Thomas P. Cullen, Plaintiff-appellant, v. Paine, Webber, Jackson & Curtis, Inc., Defendant-appellee, 863 F.2d 851 (11th Cir. 1989)

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U.S. Court of Appeals for the Eleventh Circuit - 863 F.2d 851 (11th Cir. 1989) Jan. 17, 1989

John H. Chapman, Chapman, Moran, Hubbard & Zimmerman, Stamford, Conn., Andrew J. Ekonomou, Atlanta, Ga., for plaintiff-appellant.

Steve J. Davis, Vaughan, Davis, Birch & Murphy, Terry R. Weiss, Atlanta, Ga., for defendant-appellee.

Appeal from the United States District Court for the Northern District of Georgia.

Before VANCE, KRAVITCH and COX, Circuit Judges.


This is an appeal from an order of the United States District Court for the Northern District of Georgia (1) granting the motion of appellee, Paine, Webber, Jackson & Curtis, Inc. ("PaineWebber") to confirm an arbitral award procured by PaineWebber against appellant, Thomas P. Cullen, and (2) entering final judgment on that award. Finding no error in the judgment of the district court, we affirm.

Appellant, a former broker-dealer of PaineWebber, sued appellee in the Superior Court of Fulton County, Georgia, seeking compensatory and punitive damages for allegedly tortious conduct of PaineWebber and for a declaration that a certain promissory note executed by Cullen in favor of PaineWebber is void. PaineWebber removed the action to the district court and, pursuant to section 3 of the United States Arbitration Act (USAA), 9 U.S.C. § 3, moved therein to stay the action pending arbitration of the dispute. The district court granted the motion and stayed further proceedings pending arbitration before an arbitral panel of the New York Stock Exchange, Inc. Cullen v. Paine, Webber, Jackson & Curtis, Inc., 587 F. Supp. 1520 (N.D. Ga. 1984).

On June 24, 1987, following a two-day hearing, the NYSE arbitrators awarded PaineWebber $216,932.83 on the promissory note and found Cullen's tort claims meritless. On November 20, 1987, PaineWebber, pursuant to section 9 of the USAA, 9 U.S.C. § 9, moved the district court to confirm the arbitral award.1  On December 9, 1987, appellant filed an opposition to PaineWebber's motion to confirm and a cross-motion to vacate the award under section 10 of the USAA, 9 U.S.C. § 10.2 

The district court denied Cullen's section 10 motion on the ground that it was time barred by the three-month limitation period of section 12 of the USAA, 9 U.S.C. § 12.3  In so doing, the court rejected Cullen's argument that section 12's limitation period does not apply to motions to vacate filed in response to section 9 motions and appellant's argument that his failure to move to vacate the award within three months should be forgiven under a judicially-fashioned, "due-diligence" exception to the language of section 12. The district court also declined to consider Cullen's arguments as "affirmative defenses" in opposition to PaineWebber's motion to confirm. The court held that Cullen was "time-barred from raising as affirmative defenses the issues he present [ed] in his untimely motion to vacate the arbitration award." Accordingly, the court granted PaineWebber's motion to confirm and entered final judgment against Cullen in the amount of $216,932.83.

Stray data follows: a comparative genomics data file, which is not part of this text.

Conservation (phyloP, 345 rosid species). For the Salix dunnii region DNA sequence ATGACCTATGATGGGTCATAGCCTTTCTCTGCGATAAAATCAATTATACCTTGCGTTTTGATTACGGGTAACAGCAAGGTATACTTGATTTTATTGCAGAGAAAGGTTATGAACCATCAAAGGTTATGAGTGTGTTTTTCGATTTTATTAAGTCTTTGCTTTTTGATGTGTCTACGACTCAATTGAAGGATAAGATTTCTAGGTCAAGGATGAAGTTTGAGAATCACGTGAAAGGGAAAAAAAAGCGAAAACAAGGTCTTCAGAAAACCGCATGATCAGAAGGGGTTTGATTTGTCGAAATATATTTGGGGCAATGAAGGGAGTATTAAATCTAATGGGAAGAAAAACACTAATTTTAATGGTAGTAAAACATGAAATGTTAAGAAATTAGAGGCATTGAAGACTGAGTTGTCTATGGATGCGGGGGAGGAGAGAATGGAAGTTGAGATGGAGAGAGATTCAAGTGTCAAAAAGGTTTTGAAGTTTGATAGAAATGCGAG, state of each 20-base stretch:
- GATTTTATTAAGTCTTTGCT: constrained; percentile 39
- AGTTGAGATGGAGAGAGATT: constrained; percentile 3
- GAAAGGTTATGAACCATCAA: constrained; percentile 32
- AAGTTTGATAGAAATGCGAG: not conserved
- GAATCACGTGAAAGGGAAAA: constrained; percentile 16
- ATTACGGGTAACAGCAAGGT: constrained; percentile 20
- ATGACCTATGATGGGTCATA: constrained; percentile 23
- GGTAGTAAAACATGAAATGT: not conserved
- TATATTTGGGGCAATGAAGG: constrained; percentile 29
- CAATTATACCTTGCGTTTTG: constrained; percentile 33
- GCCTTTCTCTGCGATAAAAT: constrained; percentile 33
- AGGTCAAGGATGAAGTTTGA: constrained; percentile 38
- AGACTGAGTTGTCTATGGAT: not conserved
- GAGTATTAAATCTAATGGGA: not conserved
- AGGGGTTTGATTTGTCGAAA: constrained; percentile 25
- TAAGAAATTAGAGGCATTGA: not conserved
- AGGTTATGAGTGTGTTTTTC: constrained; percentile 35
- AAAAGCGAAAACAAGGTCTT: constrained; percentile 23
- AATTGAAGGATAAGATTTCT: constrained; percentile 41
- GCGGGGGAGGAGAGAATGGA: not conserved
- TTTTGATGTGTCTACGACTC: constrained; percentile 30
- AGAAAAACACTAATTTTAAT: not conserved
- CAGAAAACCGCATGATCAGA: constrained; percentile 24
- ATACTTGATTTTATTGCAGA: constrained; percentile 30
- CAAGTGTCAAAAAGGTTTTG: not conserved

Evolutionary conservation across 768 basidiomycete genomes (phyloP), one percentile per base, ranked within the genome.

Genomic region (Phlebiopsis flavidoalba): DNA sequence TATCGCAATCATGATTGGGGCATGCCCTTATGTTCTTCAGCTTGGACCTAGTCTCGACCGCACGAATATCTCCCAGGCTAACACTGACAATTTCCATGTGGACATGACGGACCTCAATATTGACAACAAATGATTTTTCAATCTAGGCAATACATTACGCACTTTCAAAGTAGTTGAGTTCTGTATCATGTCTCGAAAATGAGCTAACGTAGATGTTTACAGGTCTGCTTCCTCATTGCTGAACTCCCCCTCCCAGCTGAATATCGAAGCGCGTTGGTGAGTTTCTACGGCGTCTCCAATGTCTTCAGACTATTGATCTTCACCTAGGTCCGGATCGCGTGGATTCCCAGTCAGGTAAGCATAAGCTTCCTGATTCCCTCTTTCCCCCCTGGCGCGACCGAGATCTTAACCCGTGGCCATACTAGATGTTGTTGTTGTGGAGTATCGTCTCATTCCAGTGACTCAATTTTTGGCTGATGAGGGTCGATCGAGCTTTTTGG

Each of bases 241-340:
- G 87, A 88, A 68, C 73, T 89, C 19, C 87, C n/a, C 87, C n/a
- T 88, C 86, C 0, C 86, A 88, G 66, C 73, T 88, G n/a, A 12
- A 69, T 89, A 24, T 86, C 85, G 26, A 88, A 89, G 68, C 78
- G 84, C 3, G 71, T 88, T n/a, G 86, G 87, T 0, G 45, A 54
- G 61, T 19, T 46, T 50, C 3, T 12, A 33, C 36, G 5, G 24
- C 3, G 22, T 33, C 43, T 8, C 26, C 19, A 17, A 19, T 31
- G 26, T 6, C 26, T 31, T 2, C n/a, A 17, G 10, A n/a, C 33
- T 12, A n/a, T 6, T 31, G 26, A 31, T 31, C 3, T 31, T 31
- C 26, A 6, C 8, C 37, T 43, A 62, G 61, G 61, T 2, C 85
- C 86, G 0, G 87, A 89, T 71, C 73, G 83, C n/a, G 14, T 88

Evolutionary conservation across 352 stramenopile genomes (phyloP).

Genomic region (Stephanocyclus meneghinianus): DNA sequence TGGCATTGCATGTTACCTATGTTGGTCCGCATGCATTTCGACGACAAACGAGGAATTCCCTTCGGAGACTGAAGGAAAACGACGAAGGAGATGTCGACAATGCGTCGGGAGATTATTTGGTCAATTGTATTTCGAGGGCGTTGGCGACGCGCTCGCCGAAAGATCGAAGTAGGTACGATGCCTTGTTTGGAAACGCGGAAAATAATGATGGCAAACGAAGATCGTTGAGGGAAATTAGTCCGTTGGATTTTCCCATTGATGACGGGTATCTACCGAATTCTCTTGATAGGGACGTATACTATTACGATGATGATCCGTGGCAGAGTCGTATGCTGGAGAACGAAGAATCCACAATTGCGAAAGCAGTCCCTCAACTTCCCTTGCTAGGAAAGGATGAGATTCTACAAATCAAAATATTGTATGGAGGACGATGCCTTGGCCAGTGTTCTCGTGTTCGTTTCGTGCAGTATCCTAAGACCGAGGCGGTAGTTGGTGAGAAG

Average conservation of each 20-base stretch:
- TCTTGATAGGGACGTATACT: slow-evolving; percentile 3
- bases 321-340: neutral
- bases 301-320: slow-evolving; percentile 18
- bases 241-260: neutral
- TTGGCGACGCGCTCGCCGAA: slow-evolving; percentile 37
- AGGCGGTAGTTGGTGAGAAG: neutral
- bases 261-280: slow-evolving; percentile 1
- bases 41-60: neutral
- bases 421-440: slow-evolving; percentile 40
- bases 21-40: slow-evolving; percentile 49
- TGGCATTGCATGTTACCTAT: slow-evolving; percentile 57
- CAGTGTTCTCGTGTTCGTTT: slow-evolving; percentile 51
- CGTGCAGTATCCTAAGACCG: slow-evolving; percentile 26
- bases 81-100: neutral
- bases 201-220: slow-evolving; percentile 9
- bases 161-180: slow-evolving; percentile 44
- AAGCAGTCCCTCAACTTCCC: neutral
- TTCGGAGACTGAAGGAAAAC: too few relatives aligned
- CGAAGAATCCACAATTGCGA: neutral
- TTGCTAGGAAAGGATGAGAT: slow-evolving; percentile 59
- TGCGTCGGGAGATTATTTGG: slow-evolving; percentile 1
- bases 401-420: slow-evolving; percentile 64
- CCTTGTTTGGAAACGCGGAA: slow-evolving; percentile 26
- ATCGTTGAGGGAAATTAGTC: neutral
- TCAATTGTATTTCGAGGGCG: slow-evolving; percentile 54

The first of Cullen's two arguments on appeal is that, because his challenges to the validity of the arbitral award were made as "affirmative defenses" in a memorandum in opposition to PaineWebber's section 9 motion to confirm the award as well as in his own section 10 motion to vacate, the district court erred by failing to consider those challenges and by confirming the award. This argument concedes arguendo that Cullen's section 10 motion was time barred by section 12 but maintains that section 12 does not reach affirmative defenses raised in opposition to section 9 motions to confirm.

Although we have never considered this issue, we are not without guidance. The Second Circuit has squarely addressed the question and emphatically held that, under the USAA, a party's "failure to move to vacate the award within the three month time provided [by section 12] precludes him from later seeking that relief when a motion is made to confirm the award." Florasynth, Inc. v. Pickholz, 750 F.2d 171, 175 (2d Cir. 1984).

At least two other Courts of Appeals have followed the Second Circuit. Professional Administrators Ltd. v. Kopper-Glo Fuel, Inc., 819 F.2d 639, 642 (6th Cir. 1987) (citing, inter alia, Florasynth, supra) ; Taylor v. Nelson, 788 F.2d 220, 225 (4th Cir.) (same), reh'g denied, (1986). Also, the Sixth Circuit reached the same conclusion in an action to confirm brought under section 301 of the Labor Management Relations Act (LMRA), 29 U.S.C. § 185, in which the court borrowed section 12's three-month statute of limitations. Occidental Chem. Corp. v. International Chem. Workers Union, 853 F.2d 1310, 1317 (6th Cir. 1988). Other Courts of Appeals have reached the same conclusion when borrowing state analogues to section 12 in actions under section 301 of the LMRA. International Bro. of Elec. Workers, Local Union No. 969 v. Babcock & Wilcox, 826 F.2d 962, 964-66 (10th Cir. 1987) (Colorado statute); Brotherhood of Teamsters and Auto Truck Drivers Local No. 70 of Alameda Co. v. Celotex Corp., 708 F.2d 488, 490 (9th Cir. 1983) (California statute); Sheet Metal Workers' Int'l Ass'n, Local No. 252 v. Standard Sheet Metal, Inc., 699 F.2d 481, 483 (9th Cir. 1983) (same); Service Employees Int'l Union, Local No. 36, AFL-CIO v. Office Center Services, Inc., 670 F.2d 404, 412 (3d Cir. 1982) (Pennsylvania statute); Chauffeurs, Teamsters, Warehousemen and Helpers, Local Union No. 135 v. Jefferson Trucking Co., Inc., 628 F.2d 1023, 1025 (7th Cir. 1980) (Indiana statute), cert. denied, 449 U.S. 1125, 101 S. Ct. 942, 67 L. Ed. 2d 111 (1981).